Australia's decision to close roof may nullify threat of Wilkinson's boot

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The Independent Online

It used to be called the Colonial Stadium, but these days, no one in Australia seems entirely sure whether the 52,000-seater venue for this weekend's potentially historic meeting between Australia and England has reverted to its original name - the Docklands Stadium - or been formally re-christened the Telstra Dome. This much is certain, though: the roof will be closed, irrespective of the conditions, and it will be shut throughout this autumn's World Cup, too. More's the pity.

As the All Black-England Test in Wellington should have reminded the people who make these decisions, rugby is an outdoor sport. The weather in New Zealand's capital city, wet and windy in the extreme, imposed enormous demands on the two outside-halves, Jonny Wilkinson and Carlos Spencer. Wilkinson struggled with his handling and tactical kicking, but his goal-kicking was of master-class quality. Spencer could not match his rival in the marksmanship stakes, missing four shots at goal, and as a result, his side finished second. It was the very essence of sporting combat - an unforgiving examination of nerve and technical skill - and it was utterly compelling.

This Saturday, the advantages England derive from Wilkinson's brilliance may be rendered null and void. The Wallabies have been struggling with goal-kicking of late, and their problems are now more acute as a result of the one-match ban imposed on Elton Flatley, the Queensland stand-off, for missing a rehab session in Sydney at the weekend. In the open air of a Victorian winter, their as yet unnamed replacement kicker might have been sorely tested. Indoors, he will find life much easier.

"There are arguments both ways," said Kyran Bracken, the England scrum-half, yesterday, "and I'm not sure where I stand on the issue. When you get a game like last week's against the Maori in New Plymouth, which was played in terrible conditions, you do wonder about the spectacle aspect. There again, Jonny kicked fantastically well against the All Blacks in weather that tested him to the limit. I can understand the reservations."

Bracken, an understudy to Matt Dawson at the start of the tour, has every chance of holding his place as England bid for their first Test win in Australia in 11 attempts stretching back to 1963. Dawson, ruled out of the Wellington match by a thigh problem, is fit again, but Bracken's superior passing was priceless against the All Blacks. A confidence player, he is now on one of his occasional highs. Any move by Clive Woodward, the England coach, to reinstate Dawson would send the Saracen's spirits plummeting.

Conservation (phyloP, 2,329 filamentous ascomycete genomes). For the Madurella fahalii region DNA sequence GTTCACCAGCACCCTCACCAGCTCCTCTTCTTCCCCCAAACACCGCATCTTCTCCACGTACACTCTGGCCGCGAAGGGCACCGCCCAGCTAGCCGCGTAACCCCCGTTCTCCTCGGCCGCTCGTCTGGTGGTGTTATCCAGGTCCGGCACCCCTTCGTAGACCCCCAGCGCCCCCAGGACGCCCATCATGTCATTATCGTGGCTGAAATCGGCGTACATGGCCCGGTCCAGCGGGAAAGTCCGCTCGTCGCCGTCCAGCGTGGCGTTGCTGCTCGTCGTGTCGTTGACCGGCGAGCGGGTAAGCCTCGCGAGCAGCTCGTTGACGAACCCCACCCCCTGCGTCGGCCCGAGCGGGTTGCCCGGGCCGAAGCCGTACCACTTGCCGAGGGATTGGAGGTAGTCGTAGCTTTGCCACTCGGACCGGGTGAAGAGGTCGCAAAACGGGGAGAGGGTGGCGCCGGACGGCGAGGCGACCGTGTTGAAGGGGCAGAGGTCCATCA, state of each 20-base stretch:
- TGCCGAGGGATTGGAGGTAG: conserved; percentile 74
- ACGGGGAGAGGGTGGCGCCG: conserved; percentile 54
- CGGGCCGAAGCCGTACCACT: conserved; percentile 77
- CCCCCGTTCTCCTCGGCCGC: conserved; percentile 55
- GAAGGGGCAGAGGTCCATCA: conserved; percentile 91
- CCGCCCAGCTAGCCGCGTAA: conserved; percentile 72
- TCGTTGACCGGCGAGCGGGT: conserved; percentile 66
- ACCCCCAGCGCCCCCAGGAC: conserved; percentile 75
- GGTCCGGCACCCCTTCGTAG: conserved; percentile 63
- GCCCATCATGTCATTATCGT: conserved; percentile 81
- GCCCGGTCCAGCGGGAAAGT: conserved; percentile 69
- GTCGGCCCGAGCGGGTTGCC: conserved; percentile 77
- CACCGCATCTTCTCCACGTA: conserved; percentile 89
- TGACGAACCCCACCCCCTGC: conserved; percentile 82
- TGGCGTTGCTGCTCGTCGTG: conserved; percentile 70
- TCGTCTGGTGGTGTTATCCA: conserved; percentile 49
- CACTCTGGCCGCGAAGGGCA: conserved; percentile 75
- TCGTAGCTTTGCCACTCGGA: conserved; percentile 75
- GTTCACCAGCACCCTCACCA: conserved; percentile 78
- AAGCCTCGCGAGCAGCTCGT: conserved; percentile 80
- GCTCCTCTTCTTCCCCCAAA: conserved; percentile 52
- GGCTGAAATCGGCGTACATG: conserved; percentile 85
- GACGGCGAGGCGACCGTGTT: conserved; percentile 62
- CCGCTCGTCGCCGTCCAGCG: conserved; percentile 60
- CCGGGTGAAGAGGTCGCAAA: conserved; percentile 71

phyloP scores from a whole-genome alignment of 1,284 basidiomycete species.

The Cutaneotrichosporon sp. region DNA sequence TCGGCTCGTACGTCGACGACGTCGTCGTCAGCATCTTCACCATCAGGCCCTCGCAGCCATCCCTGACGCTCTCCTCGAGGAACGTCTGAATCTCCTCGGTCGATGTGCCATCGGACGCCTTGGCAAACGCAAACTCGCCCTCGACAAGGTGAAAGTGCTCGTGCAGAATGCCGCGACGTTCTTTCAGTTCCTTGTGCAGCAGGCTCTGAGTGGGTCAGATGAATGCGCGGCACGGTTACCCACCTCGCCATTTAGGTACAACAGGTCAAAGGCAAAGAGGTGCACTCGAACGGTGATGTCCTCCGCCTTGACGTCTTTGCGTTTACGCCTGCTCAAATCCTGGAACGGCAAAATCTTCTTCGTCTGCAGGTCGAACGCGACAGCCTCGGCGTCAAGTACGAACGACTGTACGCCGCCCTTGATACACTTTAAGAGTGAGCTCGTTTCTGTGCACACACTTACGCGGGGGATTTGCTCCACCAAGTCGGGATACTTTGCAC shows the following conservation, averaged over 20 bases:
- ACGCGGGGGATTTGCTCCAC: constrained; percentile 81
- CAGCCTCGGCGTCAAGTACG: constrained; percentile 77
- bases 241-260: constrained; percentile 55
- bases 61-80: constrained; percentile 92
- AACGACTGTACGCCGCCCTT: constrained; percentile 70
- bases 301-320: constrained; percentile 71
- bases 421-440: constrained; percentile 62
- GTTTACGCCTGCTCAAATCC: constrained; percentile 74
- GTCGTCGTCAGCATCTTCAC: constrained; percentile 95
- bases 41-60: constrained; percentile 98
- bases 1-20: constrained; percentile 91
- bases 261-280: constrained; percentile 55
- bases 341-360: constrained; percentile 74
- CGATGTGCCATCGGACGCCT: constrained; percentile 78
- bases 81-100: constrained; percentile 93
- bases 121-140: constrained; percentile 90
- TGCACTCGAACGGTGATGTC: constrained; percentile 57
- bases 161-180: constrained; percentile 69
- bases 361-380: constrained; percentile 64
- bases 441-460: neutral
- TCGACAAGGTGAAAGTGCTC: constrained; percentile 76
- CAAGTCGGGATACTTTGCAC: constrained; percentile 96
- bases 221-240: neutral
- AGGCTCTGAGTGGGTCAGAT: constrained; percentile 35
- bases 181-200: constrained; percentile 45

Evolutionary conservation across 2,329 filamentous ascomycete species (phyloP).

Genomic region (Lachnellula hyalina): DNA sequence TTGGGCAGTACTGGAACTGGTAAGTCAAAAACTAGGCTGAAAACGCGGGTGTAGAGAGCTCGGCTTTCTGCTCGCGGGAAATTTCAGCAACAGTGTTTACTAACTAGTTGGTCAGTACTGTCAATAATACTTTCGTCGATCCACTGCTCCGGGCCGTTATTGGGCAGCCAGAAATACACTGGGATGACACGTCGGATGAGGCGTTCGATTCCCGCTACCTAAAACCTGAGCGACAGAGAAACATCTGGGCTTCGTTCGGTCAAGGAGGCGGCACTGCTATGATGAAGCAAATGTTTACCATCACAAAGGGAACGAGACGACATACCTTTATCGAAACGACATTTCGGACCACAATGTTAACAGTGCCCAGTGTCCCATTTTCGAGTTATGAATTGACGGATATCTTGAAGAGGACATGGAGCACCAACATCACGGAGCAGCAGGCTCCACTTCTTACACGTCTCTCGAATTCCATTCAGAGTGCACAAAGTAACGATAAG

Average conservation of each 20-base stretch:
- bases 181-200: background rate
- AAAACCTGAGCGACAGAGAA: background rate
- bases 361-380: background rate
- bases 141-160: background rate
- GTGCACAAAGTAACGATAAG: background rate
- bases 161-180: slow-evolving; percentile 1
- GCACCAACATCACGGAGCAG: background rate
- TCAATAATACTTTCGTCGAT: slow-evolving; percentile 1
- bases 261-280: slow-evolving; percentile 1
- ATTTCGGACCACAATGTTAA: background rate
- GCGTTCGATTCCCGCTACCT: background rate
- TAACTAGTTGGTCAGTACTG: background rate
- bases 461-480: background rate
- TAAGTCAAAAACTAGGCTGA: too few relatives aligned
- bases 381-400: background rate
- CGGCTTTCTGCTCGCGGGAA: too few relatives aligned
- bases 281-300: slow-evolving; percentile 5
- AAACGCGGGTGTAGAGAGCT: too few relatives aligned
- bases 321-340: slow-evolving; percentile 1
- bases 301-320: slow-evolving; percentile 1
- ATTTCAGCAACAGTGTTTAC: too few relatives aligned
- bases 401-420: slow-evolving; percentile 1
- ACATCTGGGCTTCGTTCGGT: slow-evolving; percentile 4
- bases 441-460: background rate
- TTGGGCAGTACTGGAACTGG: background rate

England have lost the services of the Wasps lock Simon Shaw, who was one of the major contributors to the victory over the Maori, but he picked up a neck injury in that game that has failed to respond to treatment. However, the real engine-room problems belong to the Wallabies, who have concerns over Nathan Sharpe, the in-form Queensland lock seen by many as the long-term successor to the great John Eales. Sharpe is feeling the effects of the weekend victory over Wales in Sydney and did not train yesterday.

Eddie Jones, the Wallaby coach, will not confirm his side until tomorrow, by which time he will be more clued-up on Sharpe's fitness and more settled on his plans for the outside-half berth. Nathan Grey, a career centre, is performing the role in training, and Jones' decision not to draft in Julian Huxley, who impressed in Queensland's recent win over Samoa, suggests he has made his decision. "We see Huxley as a full-back rather than an outside-half," Jones said. "Nathan played 10 in the second half of the game against England at Twickenham in 2001, and went pretty well. It's an exciting situation, I think. As we're not sure how it's going to go, we can take it that England aren't sure either."

A noted professor of the pre-match wind-up, Jones was in a disappointingly diplomatic frame of mind yesterday. Indeed, he sounded like a coach who knew his side, riddled with injuries, might struggle to cope with an England team on a 12-match winning streak. "This is the best-prepared England side ever," he gushed. "We are seeing the result of six years of consistent work. They have developed a terrific set of principles - they have an outstanding scrum, play smart tactics and give away very little in the way of free ball.

"The northern hemisphere countries have an advantage because of the confrontational game they play at club level. Week in and week out, they are involved in real battles. The tight game does not come naturally to Australians. We still have to work very hard on that part of our act."

It was almost as if Jones was rehearsing his excuses in advance of a defeat he considers inevitable. Woodward, who knows his opposite number of old, will not believe a word of it.

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